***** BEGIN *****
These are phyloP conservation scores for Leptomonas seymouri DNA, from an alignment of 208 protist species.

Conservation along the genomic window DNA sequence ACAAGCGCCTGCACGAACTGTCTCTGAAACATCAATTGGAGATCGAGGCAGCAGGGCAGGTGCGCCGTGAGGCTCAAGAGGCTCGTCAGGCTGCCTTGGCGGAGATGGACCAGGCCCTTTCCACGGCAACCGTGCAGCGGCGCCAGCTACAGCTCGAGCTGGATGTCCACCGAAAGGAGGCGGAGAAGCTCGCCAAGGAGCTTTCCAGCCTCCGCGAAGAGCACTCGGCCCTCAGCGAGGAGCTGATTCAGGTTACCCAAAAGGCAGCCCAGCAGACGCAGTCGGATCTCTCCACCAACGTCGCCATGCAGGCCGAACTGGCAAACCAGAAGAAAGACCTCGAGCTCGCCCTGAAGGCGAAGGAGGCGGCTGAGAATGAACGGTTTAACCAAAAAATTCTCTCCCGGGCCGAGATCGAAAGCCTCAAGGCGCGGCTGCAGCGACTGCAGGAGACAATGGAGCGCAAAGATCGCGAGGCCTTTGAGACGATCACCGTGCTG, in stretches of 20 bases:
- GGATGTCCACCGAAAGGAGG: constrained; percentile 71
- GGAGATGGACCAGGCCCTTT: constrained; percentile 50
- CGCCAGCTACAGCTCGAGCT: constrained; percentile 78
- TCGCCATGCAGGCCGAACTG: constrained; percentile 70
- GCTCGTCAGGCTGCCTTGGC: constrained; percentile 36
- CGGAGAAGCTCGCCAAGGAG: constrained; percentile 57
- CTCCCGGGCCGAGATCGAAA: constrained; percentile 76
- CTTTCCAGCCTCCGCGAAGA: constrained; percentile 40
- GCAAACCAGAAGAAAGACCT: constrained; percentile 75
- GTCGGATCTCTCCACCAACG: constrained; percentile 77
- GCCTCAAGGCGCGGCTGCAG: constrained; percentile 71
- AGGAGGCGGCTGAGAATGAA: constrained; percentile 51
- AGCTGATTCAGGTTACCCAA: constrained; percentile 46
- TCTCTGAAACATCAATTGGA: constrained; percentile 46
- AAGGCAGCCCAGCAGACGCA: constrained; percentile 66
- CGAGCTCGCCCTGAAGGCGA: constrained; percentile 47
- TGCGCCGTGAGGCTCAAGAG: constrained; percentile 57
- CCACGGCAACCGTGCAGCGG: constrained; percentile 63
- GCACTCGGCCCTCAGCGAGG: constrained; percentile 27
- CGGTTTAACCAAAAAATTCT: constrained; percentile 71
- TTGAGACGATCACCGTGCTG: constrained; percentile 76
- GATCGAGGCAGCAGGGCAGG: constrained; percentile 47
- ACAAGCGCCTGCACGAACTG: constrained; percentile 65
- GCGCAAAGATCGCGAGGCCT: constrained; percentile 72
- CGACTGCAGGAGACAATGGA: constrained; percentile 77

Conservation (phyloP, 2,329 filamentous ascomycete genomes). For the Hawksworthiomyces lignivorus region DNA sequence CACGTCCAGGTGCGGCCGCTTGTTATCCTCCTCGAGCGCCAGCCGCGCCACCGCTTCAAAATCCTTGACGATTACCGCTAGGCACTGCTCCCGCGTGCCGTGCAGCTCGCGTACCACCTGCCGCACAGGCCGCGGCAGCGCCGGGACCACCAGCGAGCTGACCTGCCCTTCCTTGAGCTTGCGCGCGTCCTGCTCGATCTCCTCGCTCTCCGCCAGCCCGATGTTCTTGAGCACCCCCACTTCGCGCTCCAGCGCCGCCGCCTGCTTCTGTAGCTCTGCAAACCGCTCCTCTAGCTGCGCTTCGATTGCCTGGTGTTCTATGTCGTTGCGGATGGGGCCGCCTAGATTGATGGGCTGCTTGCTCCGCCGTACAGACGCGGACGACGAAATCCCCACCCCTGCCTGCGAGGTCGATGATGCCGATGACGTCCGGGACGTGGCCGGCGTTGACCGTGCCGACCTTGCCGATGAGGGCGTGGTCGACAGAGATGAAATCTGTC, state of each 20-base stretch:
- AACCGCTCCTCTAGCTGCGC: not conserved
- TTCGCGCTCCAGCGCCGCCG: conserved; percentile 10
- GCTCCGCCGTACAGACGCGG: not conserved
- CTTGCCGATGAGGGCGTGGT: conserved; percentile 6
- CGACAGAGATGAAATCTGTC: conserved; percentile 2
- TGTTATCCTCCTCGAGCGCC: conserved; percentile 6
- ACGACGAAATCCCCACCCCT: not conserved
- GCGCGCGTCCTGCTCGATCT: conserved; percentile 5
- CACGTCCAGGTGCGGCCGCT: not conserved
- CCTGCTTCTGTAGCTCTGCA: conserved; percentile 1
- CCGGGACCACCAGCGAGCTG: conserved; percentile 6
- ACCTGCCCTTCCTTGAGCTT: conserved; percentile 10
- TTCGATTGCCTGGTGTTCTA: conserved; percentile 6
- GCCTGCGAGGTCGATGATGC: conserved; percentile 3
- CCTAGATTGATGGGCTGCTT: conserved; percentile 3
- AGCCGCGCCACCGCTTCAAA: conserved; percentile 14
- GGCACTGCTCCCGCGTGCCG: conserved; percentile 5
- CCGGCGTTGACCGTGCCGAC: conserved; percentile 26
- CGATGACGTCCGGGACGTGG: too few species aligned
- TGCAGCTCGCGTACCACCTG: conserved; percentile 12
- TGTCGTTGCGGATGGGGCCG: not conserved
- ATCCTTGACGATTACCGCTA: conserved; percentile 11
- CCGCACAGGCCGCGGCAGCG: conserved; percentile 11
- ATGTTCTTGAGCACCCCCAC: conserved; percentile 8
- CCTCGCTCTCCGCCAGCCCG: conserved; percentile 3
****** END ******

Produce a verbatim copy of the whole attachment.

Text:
These are phyloP conservation scores for Leptomonas seymouri DNA, from an alignment of 208 protist species.

Conservation along the genomic window DNA sequence ACAAGCGCCTGCACGAACTGTCTCTGAAACATCAATTGGAGATCGAGGCAGCAGGGCAGGTGCGCCGTGAGGCTCAAGAGGCTCGTCAGGCTGCCTTGGCGGAGATGGACCAGGCCCTTTCCACGGCAACCGTGCAGCGGCGCCAGCTACAGCTCGAGCTGGATGTCCACCGAAAGGAGGCGGAGAAGCTCGCCAAGGAGCTTTCCAGCCTCCGCGAAGAGCACTCGGCCCTCAGCGAGGAGCTGATTCAGGTTACCCAAAAGGCAGCCCAGCAGACGCAGTCGGATCTCTCCACCAACGTCGCCATGCAGGCCGAACTGGCAAACCAGAAGAAAGACCTCGAGCTCGCCCTGAAGGCGAAGGAGGCGGCTGAGAATGAACGGTTTAACCAAAAAATTCTCTCCCGGGCCGAGATCGAAAGCCTCAAGGCGCGGCTGCAGCGACTGCAGGAGACAATGGAGCGCAAAGATCGCGAGGCCTTTGAGACGATCACCGTGCTG, in stretches of 20 bases:
- GGATGTCCACCGAAAGGAGG: constrained; percentile 71
- GGAGATGGACCAGGCCCTTT: constrained; percentile 50
- CGCCAGCTACAGCTCGAGCT: constrained; percentile 78
- TCGCCATGCAGGCCGAACTG: constrained; percentile 70
- GCTCGTCAGGCTGCCTTGGC: constrained; percentile 36
- CGGAGAAGCTCGCCAAGGAG: constrained; percentile 57
- CTCCCGGGCCGAGATCGAAA: constrained; percentile 76
- CTTTCCAGCCTCCGCGAAGA: constrained; percentile 40
- GCAAACCAGAAGAAAGACCT: constrained; percentile 75
- GTCGGATCTCTCCACCAACG: constrained; percentile 77
- GCCTCAAGGCGCGGCTGCAG: constrained; percentile 71
- AGGAGGCGGCTGAGAATGAA: constrained; percentile 51
- AGCTGATTCAGGTTACCCAA: constrained; percentile 46
- TCTCTGAAACATCAATTGGA: constrained; percentile 46
- AAGGCAGCCCAGCAGACGCA: constrained; percentile 66
- CGAGCTCGCCCTGAAGGCGA: constrained; percentile 47
- TGCGCCGTGAGGCTCAAGAG: constrained; percentile 57
- CCACGGCAACCGTGCAGCGG: constrained; percentile 63
- GCACTCGGCCCTCAGCGAGG: constrained; percentile 27
- CGGTTTAACCAAAAAATTCT: constrained; percentile 71
- TTGAGACGATCACCGTGCTG: constrained; percentile 76
- GATCGAGGCAGCAGGGCAGG: constrained; percentile 47
- ACAAGCGCCTGCACGAACTG: constrained; percentile 65
- GCGCAAAGATCGCGAGGCCT: constrained; percentile 72
- CGACTGCAGGAGACAATGGA: constrained; percentile 77

Conservation (phyloP, 2,329 filamentous ascomycete genomes). For the Hawksworthiomyces lignivorus region DNA sequence CACGTCCAGGTGCGGCCGCTTGTTATCCTCCTCGAGCGCCAGCCGCGCCACCGCTTCAAAATCCTTGACGATTACCGCTAGGCACTGCTCCCGCGTGCCGTGCAGCTCGCGTACCACCTGCCGCACAGGCCGCGGCAGCGCCGGGACCACCAGCGAGCTGACCTGCCCTTCCTTGAGCTTGCGCGCGTCCTGCTCGATCTCCTCGCTCTCCGCCAGCCCGATGTTCTTGAGCACCCCCACTTCGCGCTCCAGCGCCGCCGCCTGCTTCTGTAGCTCTGCAAACCGCTCCTCTAGCTGCGCTTCGATTGCCTGGTGTTCTATGTCGTTGCGGATGGGGCCGCCTAGATTGATGGGCTGCTTGCTCCGCCGTACAGACGCGGACGACGAAATCCCCACCCCTGCCTGCGAGGTCGATGATGCCGATGACGTCCGGGACGTGGCCGGCGTTGACCGTGCCGACCTTGCCGATGAGGGCGTGGTCGACAGAGATGAAATCTGTC, state of each 20-base stretch:
- AACCGCTCCTCTAGCTGCGC: not conserved
- TTCGCGCTCCAGCGCCGCCG: conserved; percentile 10
- GCTCCGCCGTACAGACGCGG: not conserved
- CTTGCCGATGAGGGCGTGGT: conserved; percentile 6
- CGACAGAGATGAAATCTGTC: conserved; percentile 2
- TGTTATCCTCCTCGAGCGCC: conserved; percentile 6
- ACGACGAAATCCCCACCCCT: not conserved
- GCGCGCGTCCTGCTCGATCT: conserved; percentile 5
- CACGTCCAGGTGCGGCCGCT: not conserved
- CCTGCTTCTGTAGCTCTGCA: conserved; percentile 1
- CCGGGACCACCAGCGAGCTG: conserved; percentile 6
- ACCTGCCCTTCCTTGAGCTT: conserved; percentile 10
- TTCGATTGCCTGGTGTTCTA: conserved; percentile 6
- GCCTGCGAGGTCGATGATGC: conserved; percentile 3
- CCTAGATTGATGGGCTGCTT: conserved; percentile 3
- AGCCGCGCCACCGCTTCAAA: conserved; percentile 14
- GGCACTGCTCCCGCGTGCCG: conserved; percentile 5
- CCGGCGTTGACCGTGCCGAC: conserved; percentile 26
- CGATGACGTCCGGGACGTGG: too few species aligned
- TGCAGCTCGCGTACCACCTG: conserved; percentile 12
- TGTCGTTGCGGATGGGGCCG: not conserved
- ATCCTTGACGATTACCGCTA: conserved; percentile 11
- CCGCACAGGCCGCGGCAGCG: conserved; percentile 11
- ATGTTCTTGAGCACCCCCAC: conserved; percentile 8
- CCTCGCTCTCCGCCAGCCCG: conserved; percentile 3